‘There is no solitude greater than that of the samurai’
Le Samouraï is a 1967 French-Italian crime thriller film about a hitman who is seen by witnesses having just shot the owner of a club. His efforts to provide himself with a strong alibi drive him further into a corner.
Directed by Jean-Pierre Melville (Un Flic; Le Cercle Rouge; Magnet of Doom) from a screenplay co-written with Georges Pellegrin, the movie stars Alain Delon, François Périer, Nathalie Delon and Cathy Rosier.
Reviews [click links to read more]:
“More than any other film of its genre, Le Samourai is concerned with creating an attitude. Plot and character are background noise. The idealized figures, their stylized appearance and their ritualized behavior are what marks Le Samourai so indelibly in the minds of its viewers.” Film Vault
“The film’s pace could certainly be described as contemplative. It allows moments to linger and holds shots for much longer than most modern films. Both the pacing and the lead performance make me think that this film was a major influence on Nicholas Winding Refn’s 2011 masterpiece Drive…” Filmotomy
“Le Samourai is close to perfection. It combines stylish direction, an intelligent script, first-rate performances, and overpowering atmosphere into one of the most tense and absorbing thrillers ever to reach the screen. In trying to identify a film with a similar impact, I’m left grasping at thin air — nothing quite like it exists in the annals of motion picture history…” Reel Views
“As the film draws to a close, the cinematography becomes more constrictive and at times even a little claustrophobic. This heightens the tension, strengthens the atmosphere, and pulls us in even further as it all breaks down and falls apart for Costello. The shadows at times seem to be drowning him, the violence of his world starting to surround him, and it all makes sense. It all fits, and it’s all just perfect.” Rock! Shock! Pop!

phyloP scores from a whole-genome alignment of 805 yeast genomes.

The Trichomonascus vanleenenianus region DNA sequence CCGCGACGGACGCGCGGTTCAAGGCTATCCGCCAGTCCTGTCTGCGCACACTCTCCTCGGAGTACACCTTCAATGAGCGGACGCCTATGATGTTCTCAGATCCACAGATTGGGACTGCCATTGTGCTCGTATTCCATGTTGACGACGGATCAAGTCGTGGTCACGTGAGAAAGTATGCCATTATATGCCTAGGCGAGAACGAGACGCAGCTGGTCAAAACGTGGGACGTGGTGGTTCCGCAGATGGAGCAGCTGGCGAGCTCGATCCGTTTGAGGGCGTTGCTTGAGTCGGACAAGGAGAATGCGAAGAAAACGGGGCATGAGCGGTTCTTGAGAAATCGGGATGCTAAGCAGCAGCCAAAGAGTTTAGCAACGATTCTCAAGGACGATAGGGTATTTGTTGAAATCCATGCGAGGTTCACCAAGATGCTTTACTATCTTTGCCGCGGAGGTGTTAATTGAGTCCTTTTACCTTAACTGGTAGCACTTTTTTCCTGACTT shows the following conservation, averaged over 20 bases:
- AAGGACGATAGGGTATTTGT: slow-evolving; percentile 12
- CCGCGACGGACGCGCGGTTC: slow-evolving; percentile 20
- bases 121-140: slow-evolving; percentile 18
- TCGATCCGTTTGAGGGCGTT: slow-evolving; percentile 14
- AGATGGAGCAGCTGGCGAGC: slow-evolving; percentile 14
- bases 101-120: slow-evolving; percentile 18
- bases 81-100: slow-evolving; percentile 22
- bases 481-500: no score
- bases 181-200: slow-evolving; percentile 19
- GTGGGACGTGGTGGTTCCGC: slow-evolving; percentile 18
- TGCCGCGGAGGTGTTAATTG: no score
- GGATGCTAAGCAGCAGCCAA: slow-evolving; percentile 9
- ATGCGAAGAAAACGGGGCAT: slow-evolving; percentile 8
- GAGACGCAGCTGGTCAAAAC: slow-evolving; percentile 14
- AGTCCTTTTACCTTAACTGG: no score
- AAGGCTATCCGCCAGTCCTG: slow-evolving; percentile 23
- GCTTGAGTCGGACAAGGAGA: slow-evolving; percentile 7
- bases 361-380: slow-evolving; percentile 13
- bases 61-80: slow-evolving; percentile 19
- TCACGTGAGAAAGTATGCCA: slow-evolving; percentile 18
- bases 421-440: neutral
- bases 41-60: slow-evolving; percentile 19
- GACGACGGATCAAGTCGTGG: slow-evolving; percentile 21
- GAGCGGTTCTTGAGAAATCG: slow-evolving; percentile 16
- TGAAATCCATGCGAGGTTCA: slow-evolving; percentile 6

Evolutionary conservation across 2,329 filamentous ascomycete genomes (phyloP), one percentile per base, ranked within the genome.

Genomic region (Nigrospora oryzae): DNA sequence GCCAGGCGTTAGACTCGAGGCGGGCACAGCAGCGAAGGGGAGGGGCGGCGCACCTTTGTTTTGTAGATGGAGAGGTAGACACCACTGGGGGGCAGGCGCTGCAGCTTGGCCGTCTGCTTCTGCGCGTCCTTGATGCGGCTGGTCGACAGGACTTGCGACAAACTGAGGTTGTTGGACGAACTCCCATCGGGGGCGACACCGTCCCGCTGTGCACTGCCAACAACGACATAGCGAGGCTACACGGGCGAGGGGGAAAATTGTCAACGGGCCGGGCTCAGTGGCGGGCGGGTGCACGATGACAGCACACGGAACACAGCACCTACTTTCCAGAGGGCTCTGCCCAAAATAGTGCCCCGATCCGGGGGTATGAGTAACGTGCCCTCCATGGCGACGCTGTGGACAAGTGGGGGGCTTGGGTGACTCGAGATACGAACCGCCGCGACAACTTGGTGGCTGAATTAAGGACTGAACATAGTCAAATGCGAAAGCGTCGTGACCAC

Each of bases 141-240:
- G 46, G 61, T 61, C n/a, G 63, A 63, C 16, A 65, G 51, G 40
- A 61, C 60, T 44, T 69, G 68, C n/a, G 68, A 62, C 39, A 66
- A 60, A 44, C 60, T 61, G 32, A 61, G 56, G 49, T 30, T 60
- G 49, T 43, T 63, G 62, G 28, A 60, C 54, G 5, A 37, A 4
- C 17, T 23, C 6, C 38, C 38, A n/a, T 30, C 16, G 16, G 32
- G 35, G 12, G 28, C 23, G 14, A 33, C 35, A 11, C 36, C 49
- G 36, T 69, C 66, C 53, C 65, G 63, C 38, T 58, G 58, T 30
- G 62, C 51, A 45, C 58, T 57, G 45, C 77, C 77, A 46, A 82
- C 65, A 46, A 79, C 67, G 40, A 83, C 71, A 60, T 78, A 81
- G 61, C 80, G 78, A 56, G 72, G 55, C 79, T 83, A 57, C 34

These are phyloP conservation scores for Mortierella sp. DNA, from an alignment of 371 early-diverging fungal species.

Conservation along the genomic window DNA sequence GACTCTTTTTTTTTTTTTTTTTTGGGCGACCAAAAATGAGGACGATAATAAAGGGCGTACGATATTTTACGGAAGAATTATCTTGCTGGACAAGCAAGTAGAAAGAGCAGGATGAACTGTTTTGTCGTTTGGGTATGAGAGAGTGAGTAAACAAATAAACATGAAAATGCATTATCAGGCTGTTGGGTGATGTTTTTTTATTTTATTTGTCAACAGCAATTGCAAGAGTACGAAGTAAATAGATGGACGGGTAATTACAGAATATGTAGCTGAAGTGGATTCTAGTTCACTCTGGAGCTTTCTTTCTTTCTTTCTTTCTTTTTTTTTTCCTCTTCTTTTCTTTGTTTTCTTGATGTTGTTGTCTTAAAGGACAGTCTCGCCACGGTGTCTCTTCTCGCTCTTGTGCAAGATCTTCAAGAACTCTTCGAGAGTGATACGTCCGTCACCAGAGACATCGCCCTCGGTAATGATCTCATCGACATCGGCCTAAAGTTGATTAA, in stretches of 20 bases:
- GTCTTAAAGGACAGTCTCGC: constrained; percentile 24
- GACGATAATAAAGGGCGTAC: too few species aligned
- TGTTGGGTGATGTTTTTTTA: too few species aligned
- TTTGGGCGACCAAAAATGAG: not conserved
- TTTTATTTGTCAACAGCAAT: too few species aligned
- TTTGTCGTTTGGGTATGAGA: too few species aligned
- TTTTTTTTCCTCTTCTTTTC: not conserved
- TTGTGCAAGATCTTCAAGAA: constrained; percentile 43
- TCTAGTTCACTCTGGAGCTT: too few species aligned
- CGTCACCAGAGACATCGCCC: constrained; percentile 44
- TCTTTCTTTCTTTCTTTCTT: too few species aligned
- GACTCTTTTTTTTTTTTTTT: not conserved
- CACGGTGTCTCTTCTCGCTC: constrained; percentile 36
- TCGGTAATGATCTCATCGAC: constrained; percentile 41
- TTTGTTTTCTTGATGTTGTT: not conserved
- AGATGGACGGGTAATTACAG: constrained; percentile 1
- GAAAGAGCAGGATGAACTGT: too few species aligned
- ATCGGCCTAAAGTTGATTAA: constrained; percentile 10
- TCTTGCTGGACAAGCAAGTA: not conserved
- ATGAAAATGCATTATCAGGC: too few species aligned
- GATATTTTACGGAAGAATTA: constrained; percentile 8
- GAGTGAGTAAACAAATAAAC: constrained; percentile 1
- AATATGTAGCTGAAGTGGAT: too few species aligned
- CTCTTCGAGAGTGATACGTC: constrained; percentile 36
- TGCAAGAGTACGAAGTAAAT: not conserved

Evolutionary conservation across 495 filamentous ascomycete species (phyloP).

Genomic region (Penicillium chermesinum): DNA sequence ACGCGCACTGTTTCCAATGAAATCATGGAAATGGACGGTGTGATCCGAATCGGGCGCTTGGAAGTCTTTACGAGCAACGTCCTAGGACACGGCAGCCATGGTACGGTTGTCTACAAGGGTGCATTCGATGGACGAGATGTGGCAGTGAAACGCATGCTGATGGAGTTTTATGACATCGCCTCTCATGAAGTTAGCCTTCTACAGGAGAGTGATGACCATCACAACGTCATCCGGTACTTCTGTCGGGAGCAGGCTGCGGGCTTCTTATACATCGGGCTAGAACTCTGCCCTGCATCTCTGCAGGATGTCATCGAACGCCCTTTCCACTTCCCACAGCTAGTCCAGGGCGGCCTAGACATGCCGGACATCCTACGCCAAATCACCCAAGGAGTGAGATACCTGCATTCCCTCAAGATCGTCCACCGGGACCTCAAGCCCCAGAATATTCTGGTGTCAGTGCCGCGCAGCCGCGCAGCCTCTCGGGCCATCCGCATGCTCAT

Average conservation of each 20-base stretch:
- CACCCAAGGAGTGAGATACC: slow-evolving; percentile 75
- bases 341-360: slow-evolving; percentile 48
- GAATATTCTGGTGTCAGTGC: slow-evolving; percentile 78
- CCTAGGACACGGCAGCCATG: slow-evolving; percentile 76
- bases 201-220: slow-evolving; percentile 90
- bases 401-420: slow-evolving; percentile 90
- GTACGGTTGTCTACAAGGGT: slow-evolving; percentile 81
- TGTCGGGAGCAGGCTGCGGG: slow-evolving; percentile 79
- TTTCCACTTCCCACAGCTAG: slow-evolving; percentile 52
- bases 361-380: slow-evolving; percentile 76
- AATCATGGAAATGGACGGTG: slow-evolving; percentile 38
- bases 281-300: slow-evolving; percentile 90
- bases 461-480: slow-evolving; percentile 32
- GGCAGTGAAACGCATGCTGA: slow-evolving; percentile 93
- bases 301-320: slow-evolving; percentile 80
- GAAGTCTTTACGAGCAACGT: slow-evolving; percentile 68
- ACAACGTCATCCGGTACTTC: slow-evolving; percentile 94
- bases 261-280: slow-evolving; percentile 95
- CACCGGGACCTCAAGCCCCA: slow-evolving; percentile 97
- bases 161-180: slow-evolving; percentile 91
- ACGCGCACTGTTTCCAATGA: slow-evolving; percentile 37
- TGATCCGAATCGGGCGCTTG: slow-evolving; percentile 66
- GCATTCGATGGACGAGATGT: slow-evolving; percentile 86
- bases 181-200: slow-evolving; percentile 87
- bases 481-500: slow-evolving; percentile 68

“The movie teaches us how action is the enemy of suspense–how action releases tension, instead of building it. Better to wait for a whole movie for something to happen (assuming we really care whether it happens) than to sit through a film where things we don’t care about are happening constantly.” Roger Ebert
“Le Samourai is beautifully assured and has a strong consistency of visual style and tone, but I can’t say I had a great time watching it. Melville’s stark, minimalist style is pretentious after a time, and even though Delon’s lack of warmth is appropriate to the character, it’s easy to tire of his android-with-batteries, model-on-the-runway acting style.” San Francisco Chronicle, 1997
“The procedural spiral of fate and moral emptiness uncoils in magnificent, slow, almost banal ways, evoking every film of its type while it silently declares them inadequate to the task of exploring humanity. Le Samouraï has, in effect, been remade a thousand times—every impassive, hollowed-out, urban-man-of-violence movie made in the last 30 years owes it a drink.” The Village Voice, 2005
Cast and characters:
Alain Delon … Jef Costello
François Périer … Le Commissaire
Nathalie Delon … Jane Lagrange
Cathy Rosier … La pianiste (as Caty Rosier)
Jacques Leroy … L’homme de la passerelle
Michel Boisrond … Wiener
Robert Favart … Le barman
Jean-Pierre Posier … Olivier Rey
Catherine Jourdan … La jeune fille du vestiaire
Roger Fradet … 1er inspecteur
Carlo Nell … 2ème inspecteur
Robert Rondo … 3ème inspecteur
André Salgues … Le garagiste
André Thorent … Policier – chauffeur de taxi
Jacques Deschamps … Policier speaker
Aspect Ratio: 1.85: 1
Released in a dubbed version as The Godson in 1972, presumably as an attempt to tie in with The Godfather.
The start of the film is completely dialogue-free for almost ten minutes. The first word, “Jef?” spoken by Jane Lagrange (Nathalie Delon), comes at the 9:58 mark.
This is one of the most influential films in history. Martin Scorsese, Quentin Tarantino, Francis Ford Coppola, Jim Jarmusch, John Woo, Johnnie To, David Fincher, Bernardo Bertolucci, Aki Kaurismäki, Takeshi Kitano, Micheal Mann, Georges Lautner, Nicolas Winding Refn, Luc Besson, Joel Coen, Ethan Coen and others have all made films strongly inspired by it.